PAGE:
Friday, 22 October 2021

‘Unicorns’ in all-day paddle for girl’s cancer treatment

‘Unicorns’ in all-day paddle for girl’s cancer treatment

A TEAM of “unicorns” paddleboarded all day on the River Thames to raise money for a girl’s cancer treatment.

Twenty people took part in the fundraiser, travelling downstream from Benson lock to Henley while standing on paddleboards.

They set off at 7am and went through eight locks, including Goring, Whitchurch, Mapledurham, Sonning and Shiplake.

They stopped for a break at the St George & Dragon pub in Wargrave before finishing at about 8.30pm during the final night of the Henley Festival.

The challenge was organised by Victoria Wickins, from Scarletts Lane, near Wargrave, and raised £5,000 for eight-year-old Hollie Beattie, who was diagnosed with neuroblastoma, a rare form of cancer that mostly affects young children, three years ago.

Hollie and her family live in New Zealand but her mother Johanna used to live in Sonning and went to Queen Anne’s School in Caversham with Mrs Wickins.

Mother and daughter have been in Spain since January for Hollie to undergo immunotherapy treatment. Each cycle costs nearly £24,000 and she is likely to need at least eight.

Mrs Wickins, 42, who has three children and works in admin, was joined on the water by her husband Vaughan and friends including David and Emma Paddison, Jo Hall and Emily Harris, who all live in Wargrave. Mr Wickins, who works for the Zacharias Trust, an international Christian charity, wore a tutu and many of the participants wore leg warmers and brightly coloured clothing and unicorn headbands as Hollie loves them.

They also wore specially made
T-shirts, with the phrase “Everything’s going to be okay. Hope for Hollie” printed on the front and a map of the route on the back.

Mrs Wickins said: “Everyone had a moment where they thought, ‘This is going on forever’ but ultimately the friendships and fellowship got us through.

“More than anything, we were all thinking about Hollie. This little girl is going through something we can’t even begin to imagine.

“Twelve hours of stand-up paddleboarding is nothing compared with what she is experiencing on a daily basis.”

As well as accepting online donations before the event, the paddlerboarders collected money on the water by steering towards people on boats and on the towpath.

Mrs Wickins said: “On the river, we think we got about £760 in cash from people who were incredibly generous. Seeing a bunch of crazy colourful unicorns piqued their interest.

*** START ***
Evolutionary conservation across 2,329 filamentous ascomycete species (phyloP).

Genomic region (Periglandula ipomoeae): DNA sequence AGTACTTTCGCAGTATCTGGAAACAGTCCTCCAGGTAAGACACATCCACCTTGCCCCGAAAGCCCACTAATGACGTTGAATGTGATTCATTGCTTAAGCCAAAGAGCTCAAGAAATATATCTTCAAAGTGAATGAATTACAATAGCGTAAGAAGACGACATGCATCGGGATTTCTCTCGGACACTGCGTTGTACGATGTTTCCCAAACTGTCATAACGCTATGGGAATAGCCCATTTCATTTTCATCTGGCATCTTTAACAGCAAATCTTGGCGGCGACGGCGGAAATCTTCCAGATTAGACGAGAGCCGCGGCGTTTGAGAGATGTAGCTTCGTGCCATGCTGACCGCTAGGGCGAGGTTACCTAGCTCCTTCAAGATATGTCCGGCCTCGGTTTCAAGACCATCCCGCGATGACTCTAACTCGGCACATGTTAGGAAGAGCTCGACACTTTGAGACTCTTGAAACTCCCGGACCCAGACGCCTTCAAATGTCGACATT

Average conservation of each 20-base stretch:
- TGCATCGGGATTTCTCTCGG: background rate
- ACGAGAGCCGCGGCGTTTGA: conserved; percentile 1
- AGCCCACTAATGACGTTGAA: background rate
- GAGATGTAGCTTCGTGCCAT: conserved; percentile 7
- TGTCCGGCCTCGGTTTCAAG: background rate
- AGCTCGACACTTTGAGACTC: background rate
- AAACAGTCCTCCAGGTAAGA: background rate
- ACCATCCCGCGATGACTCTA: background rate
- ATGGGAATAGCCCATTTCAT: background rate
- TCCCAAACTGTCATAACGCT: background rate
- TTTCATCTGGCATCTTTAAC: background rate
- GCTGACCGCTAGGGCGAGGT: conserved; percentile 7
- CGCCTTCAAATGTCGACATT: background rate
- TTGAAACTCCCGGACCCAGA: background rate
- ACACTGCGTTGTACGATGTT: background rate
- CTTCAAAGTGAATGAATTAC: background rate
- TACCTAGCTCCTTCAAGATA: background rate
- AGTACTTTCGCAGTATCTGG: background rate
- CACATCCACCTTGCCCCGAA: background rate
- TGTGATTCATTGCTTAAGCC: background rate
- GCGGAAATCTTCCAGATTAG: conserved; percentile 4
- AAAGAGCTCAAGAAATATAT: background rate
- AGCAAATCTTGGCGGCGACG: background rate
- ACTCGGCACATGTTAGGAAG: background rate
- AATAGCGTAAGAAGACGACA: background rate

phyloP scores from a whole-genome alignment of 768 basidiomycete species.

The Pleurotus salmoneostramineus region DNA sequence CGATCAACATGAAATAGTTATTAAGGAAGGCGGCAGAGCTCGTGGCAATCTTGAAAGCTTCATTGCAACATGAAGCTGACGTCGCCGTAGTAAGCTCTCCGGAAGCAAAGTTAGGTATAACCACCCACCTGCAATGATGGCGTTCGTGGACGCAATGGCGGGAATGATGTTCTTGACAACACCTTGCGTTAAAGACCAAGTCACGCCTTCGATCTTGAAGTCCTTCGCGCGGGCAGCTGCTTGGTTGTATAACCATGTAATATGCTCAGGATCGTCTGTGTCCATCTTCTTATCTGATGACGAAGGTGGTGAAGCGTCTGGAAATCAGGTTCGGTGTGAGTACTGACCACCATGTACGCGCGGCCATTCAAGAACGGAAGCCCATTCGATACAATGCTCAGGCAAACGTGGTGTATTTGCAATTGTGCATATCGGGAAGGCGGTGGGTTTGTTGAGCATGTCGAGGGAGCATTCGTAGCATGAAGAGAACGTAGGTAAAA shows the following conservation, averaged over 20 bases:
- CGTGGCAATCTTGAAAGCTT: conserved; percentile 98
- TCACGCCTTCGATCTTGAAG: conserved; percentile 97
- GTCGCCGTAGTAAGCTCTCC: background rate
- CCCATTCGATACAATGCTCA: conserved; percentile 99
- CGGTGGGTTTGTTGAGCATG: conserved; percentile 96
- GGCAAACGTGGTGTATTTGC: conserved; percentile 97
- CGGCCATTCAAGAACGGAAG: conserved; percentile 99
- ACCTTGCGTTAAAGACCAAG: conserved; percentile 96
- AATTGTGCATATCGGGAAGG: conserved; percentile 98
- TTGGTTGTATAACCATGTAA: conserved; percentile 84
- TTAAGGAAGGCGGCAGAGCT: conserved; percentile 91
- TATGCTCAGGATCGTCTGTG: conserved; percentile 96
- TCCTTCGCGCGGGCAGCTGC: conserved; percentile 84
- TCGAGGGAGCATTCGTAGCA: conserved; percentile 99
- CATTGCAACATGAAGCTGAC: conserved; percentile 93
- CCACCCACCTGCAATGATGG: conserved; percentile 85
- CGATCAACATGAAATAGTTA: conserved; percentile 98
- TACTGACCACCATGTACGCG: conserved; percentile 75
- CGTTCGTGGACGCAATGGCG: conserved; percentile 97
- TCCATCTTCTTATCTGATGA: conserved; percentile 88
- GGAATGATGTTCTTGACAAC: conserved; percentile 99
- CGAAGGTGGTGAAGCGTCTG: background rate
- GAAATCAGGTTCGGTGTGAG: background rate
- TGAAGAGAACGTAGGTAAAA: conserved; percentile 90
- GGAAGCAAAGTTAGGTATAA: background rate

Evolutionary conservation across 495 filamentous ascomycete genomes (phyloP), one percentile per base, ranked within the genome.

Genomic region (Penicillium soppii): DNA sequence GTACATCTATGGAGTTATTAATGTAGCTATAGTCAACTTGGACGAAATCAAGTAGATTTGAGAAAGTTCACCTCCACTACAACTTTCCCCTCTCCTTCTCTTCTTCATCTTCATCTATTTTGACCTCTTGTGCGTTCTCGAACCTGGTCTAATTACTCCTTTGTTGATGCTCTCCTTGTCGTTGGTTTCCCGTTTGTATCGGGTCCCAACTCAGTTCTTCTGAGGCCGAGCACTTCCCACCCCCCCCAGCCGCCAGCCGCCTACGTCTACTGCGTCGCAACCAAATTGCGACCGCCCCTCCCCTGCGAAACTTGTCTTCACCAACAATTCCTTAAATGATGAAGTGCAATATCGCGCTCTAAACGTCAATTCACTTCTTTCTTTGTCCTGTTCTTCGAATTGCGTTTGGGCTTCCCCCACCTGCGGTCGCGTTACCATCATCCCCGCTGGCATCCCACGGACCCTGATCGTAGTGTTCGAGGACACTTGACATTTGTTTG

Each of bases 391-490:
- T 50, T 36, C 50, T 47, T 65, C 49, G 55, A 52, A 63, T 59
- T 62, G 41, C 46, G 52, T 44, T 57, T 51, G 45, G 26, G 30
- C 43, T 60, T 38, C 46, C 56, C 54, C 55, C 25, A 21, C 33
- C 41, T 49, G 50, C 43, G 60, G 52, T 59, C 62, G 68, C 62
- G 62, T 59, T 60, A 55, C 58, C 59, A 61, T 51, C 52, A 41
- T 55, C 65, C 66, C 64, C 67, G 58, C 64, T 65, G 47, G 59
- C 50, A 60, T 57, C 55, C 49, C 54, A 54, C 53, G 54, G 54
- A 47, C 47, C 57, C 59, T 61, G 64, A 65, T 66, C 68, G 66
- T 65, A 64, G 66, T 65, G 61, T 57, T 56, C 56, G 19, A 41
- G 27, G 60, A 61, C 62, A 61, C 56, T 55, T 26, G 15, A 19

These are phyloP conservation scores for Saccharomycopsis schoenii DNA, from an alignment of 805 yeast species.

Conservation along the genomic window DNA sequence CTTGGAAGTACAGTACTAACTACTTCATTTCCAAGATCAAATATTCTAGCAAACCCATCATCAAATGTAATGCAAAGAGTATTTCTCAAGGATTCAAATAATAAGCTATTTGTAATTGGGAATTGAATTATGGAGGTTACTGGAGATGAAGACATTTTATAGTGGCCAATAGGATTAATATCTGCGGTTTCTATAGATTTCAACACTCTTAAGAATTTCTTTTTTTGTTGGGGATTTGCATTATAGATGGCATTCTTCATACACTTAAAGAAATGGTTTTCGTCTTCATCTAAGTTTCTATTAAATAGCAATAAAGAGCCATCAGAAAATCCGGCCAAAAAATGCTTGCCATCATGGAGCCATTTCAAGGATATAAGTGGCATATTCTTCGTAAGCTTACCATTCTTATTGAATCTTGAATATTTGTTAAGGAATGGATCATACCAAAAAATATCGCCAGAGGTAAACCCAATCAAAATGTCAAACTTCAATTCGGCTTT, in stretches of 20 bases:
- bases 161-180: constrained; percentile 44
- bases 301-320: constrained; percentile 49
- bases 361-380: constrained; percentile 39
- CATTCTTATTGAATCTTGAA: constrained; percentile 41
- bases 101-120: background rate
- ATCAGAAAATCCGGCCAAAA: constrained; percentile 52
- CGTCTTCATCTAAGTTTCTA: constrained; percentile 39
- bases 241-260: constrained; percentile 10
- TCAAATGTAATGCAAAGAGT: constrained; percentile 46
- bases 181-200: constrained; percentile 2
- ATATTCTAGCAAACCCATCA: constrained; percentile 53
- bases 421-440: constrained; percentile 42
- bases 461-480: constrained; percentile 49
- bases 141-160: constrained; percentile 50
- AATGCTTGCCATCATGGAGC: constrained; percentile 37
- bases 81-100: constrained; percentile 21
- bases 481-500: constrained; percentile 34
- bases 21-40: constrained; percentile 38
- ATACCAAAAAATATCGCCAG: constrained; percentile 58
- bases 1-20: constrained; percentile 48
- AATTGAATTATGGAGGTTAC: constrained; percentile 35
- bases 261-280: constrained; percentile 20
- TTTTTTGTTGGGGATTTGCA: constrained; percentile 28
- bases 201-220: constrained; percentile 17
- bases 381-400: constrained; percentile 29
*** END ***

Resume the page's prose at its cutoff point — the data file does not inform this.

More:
“When we got into Wargrave, there was a massive crowd of people at the George & Dragon cheering us on.”

The sun was setting as the paddleboarders arrived in Henley but they had decorated their boards with fairy lights and wore head torches to stay visible.

Mrs Wickins said: “It was so cool to roll into Henley Festival on the last night.

“There was a lady called Theresa who we spoke to and she took our money pot. She started running around the festival site collecting money for us, which was absolutely phenomenal, and that got us another £125.

“It was another indication of people’s kindness and how the story of this little girl has moved people.

“By the time we had finished, there was such a lovely feeling of achievement and I’m so proud of everyone who took part.” Mr Paddison, a fashion accessory wholesaler, wore a unicorn onesie.

He said he was nervous before the challenge but enjoyed it more as time went by.

Mr Paddison, 42, who lives with his wife and their children Grace and Sam, said: “It was more of a mental challenge than physical.

“It was mostly fun. I figured that if it was fancy dress, the least I could do was make an effort given all that little Hollie is going through.

“When we were moving as a group, we got quite a lot of attention and support. People were happy to support the cause and Hollie’s mother is from this area.

“I’ve played about on boards before but this was my first big effort. I’m hopeless normally.”

In April, the Beattie family were told the cancer in Hollie’s bone marrow had relapsed and she had to be removed from a clinical trial.

The family have raised around $600,000 NZD so far but need a total of $850,000 NZD to be able to continue with the immunotherapy.

Mrs Beattie said: “Asking for money is hard, especially after all the support we have received, but we need help to raise this level of funds with our original pot now empty.

“Please help us get Hollie the treatment she needs.”

To make a donation, visit givea

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